MoMA PS1 presents Alejandro Jodorowsky's 1973 cult film The Holy Mountain in a cinematic setting, played continuously with starting times at noon, 2 p.m., and 4 p.m. during regular museum hours in the Third Floor Main Gallery.
Known for his artistic elaborations of the occult, Jodorowsky (Chilean, b. 1929) eschews conventional narrative and emphasizes a baroque visual landscape of psychic and metaphysical complexity, claiming in the film-he plays the character the Alchemist-that "we are images, dreams, photographs." Also taking up the roles of composer, set designer, and costume designer, Jodorowsky oversaw all facets of The Holy Mountain's production to keep to his singular vision. Additionally, he immersed the actors and collaborators in months of preparatory spiritual exercises, testing the potential for cinema to engage with mysticism.
Jodorowsky's film is a highly acclaimed absurdist and picaresque satire depicting the journey of a Christ-like figure, the Thief, to a symbolic mountain that is said to unite Heaven and Earth. Largely inspired by St. John of the Cross's 16th-century writing The Ascent of Mount Carmel and René Daumal's 1952 novel Mount Analogue, The Holy Mountain explores themes of capitalist production, militarism, death, rebirth, and the extramundane.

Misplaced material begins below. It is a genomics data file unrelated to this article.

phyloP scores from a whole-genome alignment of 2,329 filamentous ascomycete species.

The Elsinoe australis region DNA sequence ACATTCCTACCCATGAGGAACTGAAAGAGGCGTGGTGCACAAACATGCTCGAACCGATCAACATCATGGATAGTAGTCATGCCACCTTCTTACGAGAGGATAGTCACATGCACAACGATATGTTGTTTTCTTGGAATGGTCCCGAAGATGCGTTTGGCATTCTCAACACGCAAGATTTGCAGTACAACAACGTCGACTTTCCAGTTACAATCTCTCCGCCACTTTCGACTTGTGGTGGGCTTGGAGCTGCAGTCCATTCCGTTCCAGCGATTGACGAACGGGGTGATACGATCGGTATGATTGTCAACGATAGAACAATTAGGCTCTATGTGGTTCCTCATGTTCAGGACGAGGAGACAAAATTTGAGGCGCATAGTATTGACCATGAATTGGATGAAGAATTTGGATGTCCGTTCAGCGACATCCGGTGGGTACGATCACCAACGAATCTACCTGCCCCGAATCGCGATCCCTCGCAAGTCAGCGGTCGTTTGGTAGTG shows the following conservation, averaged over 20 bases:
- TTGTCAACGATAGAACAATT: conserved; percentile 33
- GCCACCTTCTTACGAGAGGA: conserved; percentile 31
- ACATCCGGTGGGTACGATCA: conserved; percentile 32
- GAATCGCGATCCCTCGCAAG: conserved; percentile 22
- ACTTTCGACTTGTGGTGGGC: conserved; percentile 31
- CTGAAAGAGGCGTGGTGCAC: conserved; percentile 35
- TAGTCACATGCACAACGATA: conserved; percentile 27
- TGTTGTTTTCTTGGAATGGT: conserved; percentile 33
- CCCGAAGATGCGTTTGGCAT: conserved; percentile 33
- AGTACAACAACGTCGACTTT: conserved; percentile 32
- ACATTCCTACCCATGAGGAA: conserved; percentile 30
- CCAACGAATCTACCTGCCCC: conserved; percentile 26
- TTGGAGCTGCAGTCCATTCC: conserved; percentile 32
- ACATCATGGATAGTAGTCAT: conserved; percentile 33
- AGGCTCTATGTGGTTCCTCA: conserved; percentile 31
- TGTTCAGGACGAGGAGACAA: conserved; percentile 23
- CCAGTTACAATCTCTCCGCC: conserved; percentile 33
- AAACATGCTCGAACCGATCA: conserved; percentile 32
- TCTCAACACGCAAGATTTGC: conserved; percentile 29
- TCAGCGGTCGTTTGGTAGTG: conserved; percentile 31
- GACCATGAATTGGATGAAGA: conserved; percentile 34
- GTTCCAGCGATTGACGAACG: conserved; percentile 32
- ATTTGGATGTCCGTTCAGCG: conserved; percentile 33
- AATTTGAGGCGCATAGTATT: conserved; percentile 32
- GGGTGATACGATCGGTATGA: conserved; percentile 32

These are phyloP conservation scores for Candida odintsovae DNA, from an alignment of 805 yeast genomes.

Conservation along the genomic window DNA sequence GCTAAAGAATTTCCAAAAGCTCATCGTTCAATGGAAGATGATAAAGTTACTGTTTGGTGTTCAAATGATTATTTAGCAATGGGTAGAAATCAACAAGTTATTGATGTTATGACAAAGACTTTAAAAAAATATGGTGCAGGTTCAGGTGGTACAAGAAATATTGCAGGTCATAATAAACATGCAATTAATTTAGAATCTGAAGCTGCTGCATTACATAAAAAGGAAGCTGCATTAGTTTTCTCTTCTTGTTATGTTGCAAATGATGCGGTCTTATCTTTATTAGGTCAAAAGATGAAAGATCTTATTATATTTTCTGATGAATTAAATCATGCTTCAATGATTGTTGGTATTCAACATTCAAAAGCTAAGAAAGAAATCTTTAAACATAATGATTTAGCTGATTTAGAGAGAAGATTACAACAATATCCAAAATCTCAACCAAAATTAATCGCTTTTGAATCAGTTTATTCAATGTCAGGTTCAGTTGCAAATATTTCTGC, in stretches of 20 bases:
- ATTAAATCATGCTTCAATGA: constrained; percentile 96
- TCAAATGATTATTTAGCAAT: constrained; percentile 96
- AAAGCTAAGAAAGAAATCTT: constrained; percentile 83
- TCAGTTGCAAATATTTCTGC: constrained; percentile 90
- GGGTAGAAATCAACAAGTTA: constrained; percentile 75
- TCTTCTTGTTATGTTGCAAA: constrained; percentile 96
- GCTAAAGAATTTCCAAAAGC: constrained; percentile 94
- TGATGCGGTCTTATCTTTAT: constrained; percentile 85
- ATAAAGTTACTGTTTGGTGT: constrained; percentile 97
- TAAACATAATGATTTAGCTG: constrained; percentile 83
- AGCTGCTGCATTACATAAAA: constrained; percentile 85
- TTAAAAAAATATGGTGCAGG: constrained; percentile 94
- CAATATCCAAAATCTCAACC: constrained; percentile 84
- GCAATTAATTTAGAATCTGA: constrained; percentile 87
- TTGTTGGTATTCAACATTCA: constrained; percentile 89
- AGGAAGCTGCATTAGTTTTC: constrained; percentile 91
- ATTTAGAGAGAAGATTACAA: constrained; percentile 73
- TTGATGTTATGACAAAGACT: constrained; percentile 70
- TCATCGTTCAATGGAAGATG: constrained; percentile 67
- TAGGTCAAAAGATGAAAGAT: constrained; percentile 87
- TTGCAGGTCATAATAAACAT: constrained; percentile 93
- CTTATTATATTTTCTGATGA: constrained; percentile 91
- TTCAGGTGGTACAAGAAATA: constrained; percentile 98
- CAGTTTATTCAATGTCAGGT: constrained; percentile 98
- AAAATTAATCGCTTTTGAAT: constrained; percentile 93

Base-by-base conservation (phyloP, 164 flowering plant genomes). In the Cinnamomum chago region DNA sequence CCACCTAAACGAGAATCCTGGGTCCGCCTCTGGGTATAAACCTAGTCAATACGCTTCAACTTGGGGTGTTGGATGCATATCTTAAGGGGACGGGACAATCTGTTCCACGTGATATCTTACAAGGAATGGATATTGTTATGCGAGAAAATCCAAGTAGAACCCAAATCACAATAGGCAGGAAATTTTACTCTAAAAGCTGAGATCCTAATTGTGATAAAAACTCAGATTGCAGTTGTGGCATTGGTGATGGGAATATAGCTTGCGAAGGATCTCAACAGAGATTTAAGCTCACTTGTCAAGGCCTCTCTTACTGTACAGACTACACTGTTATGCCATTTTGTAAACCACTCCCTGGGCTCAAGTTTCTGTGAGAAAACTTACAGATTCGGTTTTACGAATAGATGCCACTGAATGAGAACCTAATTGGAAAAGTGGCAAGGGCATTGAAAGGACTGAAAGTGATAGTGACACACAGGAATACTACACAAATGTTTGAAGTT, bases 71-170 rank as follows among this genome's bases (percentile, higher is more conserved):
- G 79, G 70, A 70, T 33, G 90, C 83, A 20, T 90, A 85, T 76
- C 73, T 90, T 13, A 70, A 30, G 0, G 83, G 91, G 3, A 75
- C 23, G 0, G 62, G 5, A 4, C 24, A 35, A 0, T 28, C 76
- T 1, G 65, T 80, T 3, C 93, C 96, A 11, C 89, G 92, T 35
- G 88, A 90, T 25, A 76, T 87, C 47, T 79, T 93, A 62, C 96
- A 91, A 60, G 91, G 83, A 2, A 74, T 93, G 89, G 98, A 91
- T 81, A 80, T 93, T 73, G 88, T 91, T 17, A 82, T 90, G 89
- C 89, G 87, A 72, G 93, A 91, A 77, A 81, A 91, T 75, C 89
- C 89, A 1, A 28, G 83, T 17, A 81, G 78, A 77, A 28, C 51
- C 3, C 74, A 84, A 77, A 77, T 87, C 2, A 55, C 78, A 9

The Holy Mountain's cult status can be attributed to an unparalleled visual vocabulary that has captivated and challenged viewers. MoMA PS1 brings this experience to a wide audience and a new generation.
Selected in close collaboration with the artist, materials related to the film will be exhibited in the galleries adjacent to the screening room.
Inspired by Blood into Gold: The Cinematic Alchemy of Alejandro Jodorowsky, a retrospective curated by Jake Yuzna, Manager of Public Programs at the Museum of Arts and Design (MAD) in New York, The Holy Mountain is presented at MoMA PS1 in collaboration with MAD.